Walkers’ decision to add meat to its previously vegetarian bacon and chicken crisps has outraged vegetarians - and left rivals rubbing their hands with glee.
Golden Wonder said it had seen a sharp rise in interest and visitors to its Facebook page since Walkers revealed last month that it had added chicken to its roast chicken crisps and pork to its smoky bacon flavour in a drive to used British ingredients.
The recipe change has prompted headlines in the national press and comments on Walkers’ Facebook page such as “Vegetarians are horrified you are restricting their choice”, and “Are you mad, Walkers?”
Tayto-owned Golden Wonder was quick to take advantage of Walkers’ move - placing a “vegetarians welcome” banner across its Facebook page and coining the slogan “no animals were harmed in the making of these crisps”.
Mars backtracked on rennet in 2007 - will Walkers?
In May 2007, The Grocer revealed Mars had changed the recipe of its top chocolate brands to include whey containing animal rennet.
The move meant that well-loved brands such as Mars, Bounty, Snickers, Twix and Milky Way bars, as well as Maltesers and Minstrels, were suddenly strictly off-limits to vegetarians.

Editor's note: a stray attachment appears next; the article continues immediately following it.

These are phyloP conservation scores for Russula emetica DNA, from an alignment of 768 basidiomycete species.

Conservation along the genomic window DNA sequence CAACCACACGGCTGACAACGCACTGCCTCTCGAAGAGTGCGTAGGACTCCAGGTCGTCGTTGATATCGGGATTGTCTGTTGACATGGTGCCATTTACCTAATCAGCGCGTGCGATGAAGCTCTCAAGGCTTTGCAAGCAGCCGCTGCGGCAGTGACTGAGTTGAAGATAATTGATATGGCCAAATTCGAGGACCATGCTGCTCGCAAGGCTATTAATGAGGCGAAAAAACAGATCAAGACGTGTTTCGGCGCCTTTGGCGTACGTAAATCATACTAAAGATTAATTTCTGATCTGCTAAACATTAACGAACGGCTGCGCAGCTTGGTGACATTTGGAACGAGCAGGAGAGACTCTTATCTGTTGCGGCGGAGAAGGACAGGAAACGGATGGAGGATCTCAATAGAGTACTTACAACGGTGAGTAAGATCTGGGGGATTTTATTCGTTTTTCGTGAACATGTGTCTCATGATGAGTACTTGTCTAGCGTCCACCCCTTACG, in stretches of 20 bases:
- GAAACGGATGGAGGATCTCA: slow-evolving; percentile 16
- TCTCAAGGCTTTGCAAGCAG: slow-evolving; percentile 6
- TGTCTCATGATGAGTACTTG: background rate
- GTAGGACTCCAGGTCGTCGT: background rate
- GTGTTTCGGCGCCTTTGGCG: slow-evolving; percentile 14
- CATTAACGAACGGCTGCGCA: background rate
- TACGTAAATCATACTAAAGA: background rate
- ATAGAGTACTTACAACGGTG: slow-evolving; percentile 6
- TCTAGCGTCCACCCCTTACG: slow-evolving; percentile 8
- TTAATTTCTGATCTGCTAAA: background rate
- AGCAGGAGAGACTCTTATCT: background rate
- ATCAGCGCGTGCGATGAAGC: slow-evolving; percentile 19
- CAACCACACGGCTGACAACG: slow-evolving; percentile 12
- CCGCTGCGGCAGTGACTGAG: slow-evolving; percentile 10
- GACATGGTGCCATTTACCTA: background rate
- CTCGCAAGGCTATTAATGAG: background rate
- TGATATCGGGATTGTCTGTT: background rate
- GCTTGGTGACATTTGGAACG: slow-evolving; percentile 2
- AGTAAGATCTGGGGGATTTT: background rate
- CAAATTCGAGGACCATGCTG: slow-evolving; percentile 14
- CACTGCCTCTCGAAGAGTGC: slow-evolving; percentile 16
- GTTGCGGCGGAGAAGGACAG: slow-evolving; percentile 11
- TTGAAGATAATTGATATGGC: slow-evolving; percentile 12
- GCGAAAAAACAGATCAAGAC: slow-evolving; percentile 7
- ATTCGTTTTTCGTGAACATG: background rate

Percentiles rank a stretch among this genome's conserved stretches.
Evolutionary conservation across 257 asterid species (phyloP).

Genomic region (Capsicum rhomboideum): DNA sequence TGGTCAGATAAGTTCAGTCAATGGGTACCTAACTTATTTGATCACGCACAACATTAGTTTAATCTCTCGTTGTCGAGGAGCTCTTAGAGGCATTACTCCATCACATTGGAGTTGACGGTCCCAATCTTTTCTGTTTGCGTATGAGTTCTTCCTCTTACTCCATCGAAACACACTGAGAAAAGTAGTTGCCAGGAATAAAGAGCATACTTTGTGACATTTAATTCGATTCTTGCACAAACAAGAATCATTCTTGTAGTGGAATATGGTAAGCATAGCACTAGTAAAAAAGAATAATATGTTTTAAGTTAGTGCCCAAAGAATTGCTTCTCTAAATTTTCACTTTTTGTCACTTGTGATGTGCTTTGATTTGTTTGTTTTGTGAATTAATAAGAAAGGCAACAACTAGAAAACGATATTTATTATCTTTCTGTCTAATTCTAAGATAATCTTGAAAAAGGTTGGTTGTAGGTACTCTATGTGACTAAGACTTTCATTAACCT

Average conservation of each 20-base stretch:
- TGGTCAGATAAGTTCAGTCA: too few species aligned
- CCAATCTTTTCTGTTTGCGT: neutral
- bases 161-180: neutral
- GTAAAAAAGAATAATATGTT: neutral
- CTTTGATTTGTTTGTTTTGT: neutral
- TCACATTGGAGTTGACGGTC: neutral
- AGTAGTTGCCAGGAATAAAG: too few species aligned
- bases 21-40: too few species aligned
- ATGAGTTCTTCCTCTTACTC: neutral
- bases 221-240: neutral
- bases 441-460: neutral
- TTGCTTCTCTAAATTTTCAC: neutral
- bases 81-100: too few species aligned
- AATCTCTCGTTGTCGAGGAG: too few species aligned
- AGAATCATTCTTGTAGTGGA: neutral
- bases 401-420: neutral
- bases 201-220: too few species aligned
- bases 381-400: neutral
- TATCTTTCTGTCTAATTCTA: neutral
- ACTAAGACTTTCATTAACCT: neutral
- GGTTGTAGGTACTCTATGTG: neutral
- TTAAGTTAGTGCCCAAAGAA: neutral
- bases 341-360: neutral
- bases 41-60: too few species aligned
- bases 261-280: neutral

The recipe change sparked fury among vegetarians. Mars was bombarded with more than 6,000 calls and emails from angry consumers and more than 40 MPs signed a petition in protest.
Just two weeks later, Mars backtracked on its decision, and in full-page ads in the national press, Mars UK MD Fiona Dawson apologised. “We have received lots of feedback that this decision has made it difficult for some of you to continue to enjoy our products,” she wrote. “We made a mistake, we apologise.”
“People were already rediscovering the Golden Wonder brand - and this will be helping,” said Tayto group marketing director Scott Guthrie.
The Vegetarian Society, which was alerted to the recipe change by Walkers owner PepsiCo, described the move as a “backwards step” for the brand.
“Many veggies will be switching to brands that not only value their custom but can produce a snack that doesn’t involve killing animals,” said a spokesman.
PepsiCo, owner of the £478m crisp brand [Nielsen 52 w/e 13 October 2013], announced in January that Walkers would be using British ingredients such as tomatoes from the Vale of Evesham, Cheddar from Somerset, and sour cream from Dorset. It has since revealed it will also use free-range chicken from Devon and Freedom Foods pork from Norfolk. The move will be pushed in its “biggest-ever” ad campaign from 8 March, fronted by Gary Lineker.
Using British Freedom Food and free-range meat gave its crisps “the best, most natural flavour” said Walkers senior marketing manager Marianne McGoldrick, who added that products containing meat would be clearly labelled.